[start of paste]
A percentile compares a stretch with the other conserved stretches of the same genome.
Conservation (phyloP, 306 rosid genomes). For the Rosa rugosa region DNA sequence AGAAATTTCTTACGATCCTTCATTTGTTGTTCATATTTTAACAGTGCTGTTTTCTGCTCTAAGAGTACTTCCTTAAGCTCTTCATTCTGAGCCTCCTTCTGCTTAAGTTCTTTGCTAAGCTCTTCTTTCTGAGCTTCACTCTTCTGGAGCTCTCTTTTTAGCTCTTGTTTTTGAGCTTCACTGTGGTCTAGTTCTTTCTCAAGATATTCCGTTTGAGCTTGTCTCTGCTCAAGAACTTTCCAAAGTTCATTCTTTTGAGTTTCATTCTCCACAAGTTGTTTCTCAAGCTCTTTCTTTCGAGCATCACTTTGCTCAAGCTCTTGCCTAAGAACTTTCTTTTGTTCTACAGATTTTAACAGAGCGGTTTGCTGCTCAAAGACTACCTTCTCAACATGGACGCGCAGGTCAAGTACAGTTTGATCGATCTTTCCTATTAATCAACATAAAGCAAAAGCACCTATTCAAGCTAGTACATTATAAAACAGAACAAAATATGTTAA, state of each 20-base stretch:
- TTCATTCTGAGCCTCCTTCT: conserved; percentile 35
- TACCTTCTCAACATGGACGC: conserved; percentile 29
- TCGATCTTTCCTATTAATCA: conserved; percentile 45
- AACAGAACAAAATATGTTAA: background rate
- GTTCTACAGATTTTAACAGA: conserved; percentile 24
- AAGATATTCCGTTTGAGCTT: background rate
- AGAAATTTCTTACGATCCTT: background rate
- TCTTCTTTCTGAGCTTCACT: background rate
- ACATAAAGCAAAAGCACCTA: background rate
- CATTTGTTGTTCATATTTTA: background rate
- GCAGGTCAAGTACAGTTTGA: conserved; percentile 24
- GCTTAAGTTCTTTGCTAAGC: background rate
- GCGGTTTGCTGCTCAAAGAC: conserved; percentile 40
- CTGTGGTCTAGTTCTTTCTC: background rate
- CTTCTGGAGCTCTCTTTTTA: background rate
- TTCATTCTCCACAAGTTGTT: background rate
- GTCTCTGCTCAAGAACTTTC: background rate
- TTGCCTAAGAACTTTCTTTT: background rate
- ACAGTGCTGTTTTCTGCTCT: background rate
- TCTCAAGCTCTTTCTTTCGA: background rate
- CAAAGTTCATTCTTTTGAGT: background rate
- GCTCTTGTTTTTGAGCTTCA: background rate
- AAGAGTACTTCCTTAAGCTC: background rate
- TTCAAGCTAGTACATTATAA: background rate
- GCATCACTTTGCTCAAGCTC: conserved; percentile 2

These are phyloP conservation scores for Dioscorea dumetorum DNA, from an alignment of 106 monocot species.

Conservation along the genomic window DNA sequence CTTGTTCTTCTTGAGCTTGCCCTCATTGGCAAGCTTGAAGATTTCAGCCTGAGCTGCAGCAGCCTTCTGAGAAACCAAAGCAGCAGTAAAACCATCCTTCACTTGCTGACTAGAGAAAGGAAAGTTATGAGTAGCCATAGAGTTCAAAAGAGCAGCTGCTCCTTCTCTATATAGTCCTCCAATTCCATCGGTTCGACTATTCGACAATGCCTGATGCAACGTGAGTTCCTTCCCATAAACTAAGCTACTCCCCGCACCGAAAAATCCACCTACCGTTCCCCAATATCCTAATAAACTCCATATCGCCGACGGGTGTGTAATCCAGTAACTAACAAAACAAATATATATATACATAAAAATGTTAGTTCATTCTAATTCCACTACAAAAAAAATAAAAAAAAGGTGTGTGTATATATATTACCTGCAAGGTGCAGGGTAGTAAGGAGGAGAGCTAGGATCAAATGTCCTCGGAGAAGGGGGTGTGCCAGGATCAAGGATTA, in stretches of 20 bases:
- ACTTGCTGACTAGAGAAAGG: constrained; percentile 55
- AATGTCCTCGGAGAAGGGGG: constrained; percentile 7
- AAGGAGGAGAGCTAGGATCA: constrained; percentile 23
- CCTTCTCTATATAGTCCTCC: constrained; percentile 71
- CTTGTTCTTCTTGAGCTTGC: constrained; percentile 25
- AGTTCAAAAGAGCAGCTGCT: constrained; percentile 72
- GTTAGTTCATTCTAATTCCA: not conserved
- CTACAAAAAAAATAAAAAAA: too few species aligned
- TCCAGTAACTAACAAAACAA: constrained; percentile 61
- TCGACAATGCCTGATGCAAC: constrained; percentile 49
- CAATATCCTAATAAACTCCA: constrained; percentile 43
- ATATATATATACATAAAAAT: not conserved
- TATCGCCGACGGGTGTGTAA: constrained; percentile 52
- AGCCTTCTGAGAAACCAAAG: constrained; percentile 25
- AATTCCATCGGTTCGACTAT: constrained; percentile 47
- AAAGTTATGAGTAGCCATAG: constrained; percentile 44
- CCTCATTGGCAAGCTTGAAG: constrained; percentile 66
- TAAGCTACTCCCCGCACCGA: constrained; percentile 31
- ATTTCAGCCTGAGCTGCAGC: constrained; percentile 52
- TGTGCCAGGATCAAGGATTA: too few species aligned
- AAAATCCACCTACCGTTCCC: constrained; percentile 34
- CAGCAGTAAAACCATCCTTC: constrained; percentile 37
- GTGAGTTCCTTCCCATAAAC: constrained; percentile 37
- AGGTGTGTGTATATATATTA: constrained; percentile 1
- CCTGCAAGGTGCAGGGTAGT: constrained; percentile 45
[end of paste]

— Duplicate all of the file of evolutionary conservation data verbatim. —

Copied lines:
A percentile compares a stretch with the other conserved stretches of the same genome.
Conservation (phyloP, 306 rosid genomes). For the Rosa rugosa region DNA sequence AGAAATTTCTTACGATCCTTCATTTGTTGTTCATATTTTAACAGTGCTGTTTTCTGCTCTAAGAGTACTTCCTTAAGCTCTTCATTCTGAGCCTCCTTCTGCTTAAGTTCTTTGCTAAGCTCTTCTTTCTGAGCTTCACTCTTCTGGAGCTCTCTTTTTAGCTCTTGTTTTTGAGCTTCACTGTGGTCTAGTTCTTTCTCAAGATATTCCGTTTGAGCTTGTCTCTGCTCAAGAACTTTCCAAAGTTCATTCTTTTGAGTTTCATTCTCCACAAGTTGTTTCTCAAGCTCTTTCTTTCGAGCATCACTTTGCTCAAGCTCTTGCCTAAGAACTTTCTTTTGTTCTACAGATTTTAACAGAGCGGTTTGCTGCTCAAAGACTACCTTCTCAACATGGACGCGCAGGTCAAGTACAGTTTGATCGATCTTTCCTATTAATCAACATAAAGCAAAAGCACCTATTCAAGCTAGTACATTATAAAACAGAACAAAATATGTTAA, state of each 20-base stretch:
- TTCATTCTGAGCCTCCTTCT: conserved; percentile 35
- TACCTTCTCAACATGGACGC: conserved; percentile 29
- TCGATCTTTCCTATTAATCA: conserved; percentile 45
- AACAGAACAAAATATGTTAA: background rate
- GTTCTACAGATTTTAACAGA: conserved; percentile 24
- AAGATATTCCGTTTGAGCTT: background rate
- AGAAATTTCTTACGATCCTT: background rate
- TCTTCTTTCTGAGCTTCACT: background rate
- ACATAAAGCAAAAGCACCTA: background rate
- CATTTGTTGTTCATATTTTA: background rate
- GCAGGTCAAGTACAGTTTGA: conserved; percentile 24
- GCTTAAGTTCTTTGCTAAGC: background rate
- GCGGTTTGCTGCTCAAAGAC: conserved; percentile 40
- CTGTGGTCTAGTTCTTTCTC: background rate
- CTTCTGGAGCTCTCTTTTTA: background rate
- TTCATTCTCCACAAGTTGTT: background rate
- GTCTCTGCTCAAGAACTTTC: background rate
- TTGCCTAAGAACTTTCTTTT: background rate
- ACAGTGCTGTTTTCTGCTCT: background rate
- TCTCAAGCTCTTTCTTTCGA: background rate
- CAAAGTTCATTCTTTTGAGT: background rate
- GCTCTTGTTTTTGAGCTTCA: background rate
- AAGAGTACTTCCTTAAGCTC: background rate
- TTCAAGCTAGTACATTATAA: background rate
- GCATCACTTTGCTCAAGCTC: conserved; percentile 2

These are phyloP conservation scores for Dioscorea dumetorum DNA, from an alignment of 106 monocot species.

Conservation along the genomic window DNA sequence CTTGTTCTTCTTGAGCTTGCCCTCATTGGCAAGCTTGAAGATTTCAGCCTGAGCTGCAGCAGCCTTCTGAGAAACCAAAGCAGCAGTAAAACCATCCTTCACTTGCTGACTAGAGAAAGGAAAGTTATGAGTAGCCATAGAGTTCAAAAGAGCAGCTGCTCCTTCTCTATATAGTCCTCCAATTCCATCGGTTCGACTATTCGACAATGCCTGATGCAACGTGAGTTCCTTCCCATAAACTAAGCTACTCCCCGCACCGAAAAATCCACCTACCGTTCCCCAATATCCTAATAAACTCCATATCGCCGACGGGTGTGTAATCCAGTAACTAACAAAACAAATATATATATACATAAAAATGTTAGTTCATTCTAATTCCACTACAAAAAAAATAAAAAAAAGGTGTGTGTATATATATTACCTGCAAGGTGCAGGGTAGTAAGGAGGAGAGCTAGGATCAAATGTCCTCGGAGAAGGGGGTGTGCCAGGATCAAGGATTA, in stretches of 20 bases:
- ACTTGCTGACTAGAGAAAGG: constrained; percentile 55
- AATGTCCTCGGAGAAGGGGG: constrained; percentile 7
- AAGGAGGAGAGCTAGGATCA: constrained; percentile 23
- CCTTCTCTATATAGTCCTCC: constrained; percentile 71
- CTTGTTCTTCTTGAGCTTGC: constrained; percentile 25
- AGTTCAAAAGAGCAGCTGCT: constrained; percentile 72
- GTTAGTTCATTCTAATTCCA: not conserved
- CTACAAAAAAAATAAAAAAA: too few species aligned
- TCCAGTAACTAACAAAACAA: constrained; percentile 61
- TCGACAATGCCTGATGCAAC: constrained; percentile 49
- CAATATCCTAATAAACTCCA: constrained; percentile 43
- ATATATATATACATAAAAAT: not conserved
- TATCGCCGACGGGTGTGTAA: constrained; percentile 52
- AGCCTTCTGAGAAACCAAAG: constrained; percentile 25
- AATTCCATCGGTTCGACTAT: constrained; percentile 47
- AAAGTTATGAGTAGCCATAG: constrained; percentile 44
- CCTCATTGGCAAGCTTGAAG: constrained; percentile 66
- TAAGCTACTCCCCGCACCGA: constrained; percentile 31
- ATTTCAGCCTGAGCTGCAGC: constrained; percentile 52
- TGTGCCAGGATCAAGGATTA: too few species aligned
- AAAATCCACCTACCGTTCCC: constrained; percentile 34
- CAGCAGTAAAACCATCCTTC: constrained; percentile 37
- GTGAGTTCCTTCCCATAAAC: constrained; percentile 37
- AGGTGTGTGTATATATATTA: constrained; percentile 1
- CCTGCAAGGTGCAGGGTAGT: constrained; percentile 45